Fiberglass Bathtubs

  • Posted by a hidden member.
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    May 21, 2009 3:41 AM GMT
    I bought a nice deep 24"soaker tub from a salvage store for my new basement bath, only $50.

    It has a 4 inch crack on the skirt that will get repaired. Has anyone tried to repair these on their own or just get a pro to do it for a couple hundred?
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    May 21, 2009 3:54 AM GMT
    it depends, if the area is structural or not also how the finish is and so on.

    Being fiberglass they aren't they difficult to repair, however unless you have all the tools you wont get a really nice finish, you need to polish the outter layer with should I believe be a gelcoat and that requires many compounds and highspeed buffing machine.

    If it is just literally a crack, no chips or lost pieces repairing it your self shouldn't be too difficult it is just fiberglass after all and if you stuff up, it wont be to difficult for a pro to repair.
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    May 21, 2009 3:56 AM GMT
    http://www.wikihow.com/Repair-a-Fiberglass-Tub-or-Shower

    that seems simple enough..
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    May 21, 2009 5:44 AM GMT
    Getting it right is pretty str8 forward but by the time you buy the chemicals. buffer , respirator , several polishing compounds , color additive, gel coat ...you will not have saved anything .
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    May 21, 2009 6:11 AM GMT
    I'll fix your crack for you.icon_wink.gif
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    May 21, 2009 6:12 AM GMT
    Thanks for the input and vote of confidence.

    I have a friend who works at a plumbing supply store and she said that tub at cost would be $400.

    Investing even with a pro at $200 is still a huge saving. I just was wondering if it was difficult to do on my own, not if it was a good deal.

  • metta

    Posts: 39143

    May 21, 2009 7:07 AM GMT
    how long do those repairs last? I have a friend that recently told me about how the builder of her home used cheap stuff and her tub was originally in 2 pieces and over time, even though it was sealed, it looked like crap pretty quickly. hmmm...I would rather just buy a new tub and not have to worry about the potential problems from the repair. But then again, I canceled buying a new home for one development and ended up buying in another development because the shower bottom in the bathrooms was that fiberglass stuff instead of tile. That fiberglass stuff can be a pain to keep clean over time.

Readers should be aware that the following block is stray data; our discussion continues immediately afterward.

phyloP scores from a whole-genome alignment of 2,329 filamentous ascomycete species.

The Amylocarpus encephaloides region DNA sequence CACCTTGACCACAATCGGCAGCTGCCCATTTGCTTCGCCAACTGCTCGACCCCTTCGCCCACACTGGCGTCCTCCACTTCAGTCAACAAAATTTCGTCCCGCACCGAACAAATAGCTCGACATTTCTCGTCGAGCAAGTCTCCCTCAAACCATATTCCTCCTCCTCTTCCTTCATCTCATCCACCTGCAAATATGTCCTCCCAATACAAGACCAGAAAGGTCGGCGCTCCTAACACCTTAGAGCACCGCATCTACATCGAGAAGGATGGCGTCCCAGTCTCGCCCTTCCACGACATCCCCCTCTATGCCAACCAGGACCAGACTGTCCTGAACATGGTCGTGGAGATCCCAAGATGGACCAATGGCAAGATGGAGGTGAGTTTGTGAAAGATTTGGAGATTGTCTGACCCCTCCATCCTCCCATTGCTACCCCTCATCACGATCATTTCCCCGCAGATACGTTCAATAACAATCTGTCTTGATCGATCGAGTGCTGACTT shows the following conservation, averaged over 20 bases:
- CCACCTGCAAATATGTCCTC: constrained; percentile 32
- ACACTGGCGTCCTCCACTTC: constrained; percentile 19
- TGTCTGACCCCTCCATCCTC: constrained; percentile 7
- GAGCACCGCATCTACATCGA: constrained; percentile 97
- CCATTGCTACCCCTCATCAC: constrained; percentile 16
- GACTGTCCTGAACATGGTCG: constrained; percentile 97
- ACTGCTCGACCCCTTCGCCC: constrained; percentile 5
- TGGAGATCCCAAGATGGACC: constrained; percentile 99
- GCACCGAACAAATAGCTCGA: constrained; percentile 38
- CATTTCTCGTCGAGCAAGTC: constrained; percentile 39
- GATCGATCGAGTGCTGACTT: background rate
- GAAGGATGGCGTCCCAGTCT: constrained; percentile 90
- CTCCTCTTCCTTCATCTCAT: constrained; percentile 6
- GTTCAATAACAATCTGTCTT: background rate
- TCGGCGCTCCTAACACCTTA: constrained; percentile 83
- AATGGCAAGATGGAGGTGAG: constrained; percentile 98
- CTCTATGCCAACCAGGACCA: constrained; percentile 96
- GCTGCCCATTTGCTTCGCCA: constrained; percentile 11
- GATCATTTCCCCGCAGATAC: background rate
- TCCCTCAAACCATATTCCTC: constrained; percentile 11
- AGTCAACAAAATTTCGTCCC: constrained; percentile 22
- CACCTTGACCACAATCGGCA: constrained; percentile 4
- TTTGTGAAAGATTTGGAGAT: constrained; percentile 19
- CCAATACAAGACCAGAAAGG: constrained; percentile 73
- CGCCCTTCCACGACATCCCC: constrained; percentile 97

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    May 21, 2009 7:23 AM GMT
    I think your going to be in for more trouble than it's worth. If those repairs aren't done just right it will fall apart and may anyway. Give me an old cast iron bath anytime. icon_biggrin.gif
  • Timbales

    Posts: 13993

    May 21, 2009 12:27 PM GMT
    If it's a crack in the outer skirt, then I'd do a heavy duty repair job then cover it up with an artful mosaic tile job.
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    May 21, 2009 1:09 PM GMT
    bring me over... I'll repair it better then new, will be stronger then it ever was and will look like its brand new.

    The problem with most repairs is they can only access one side.. you've the ability to get to both sides, so, slap some glass a little resin on the other side of the crack, let it cure and it'll be golden

    (two well wetted layers applied at 90degress to each other with a good 5 inch overlap on either side of the crack..

    It will re-enforce the surrounding area... it'll never crack there again under normal use.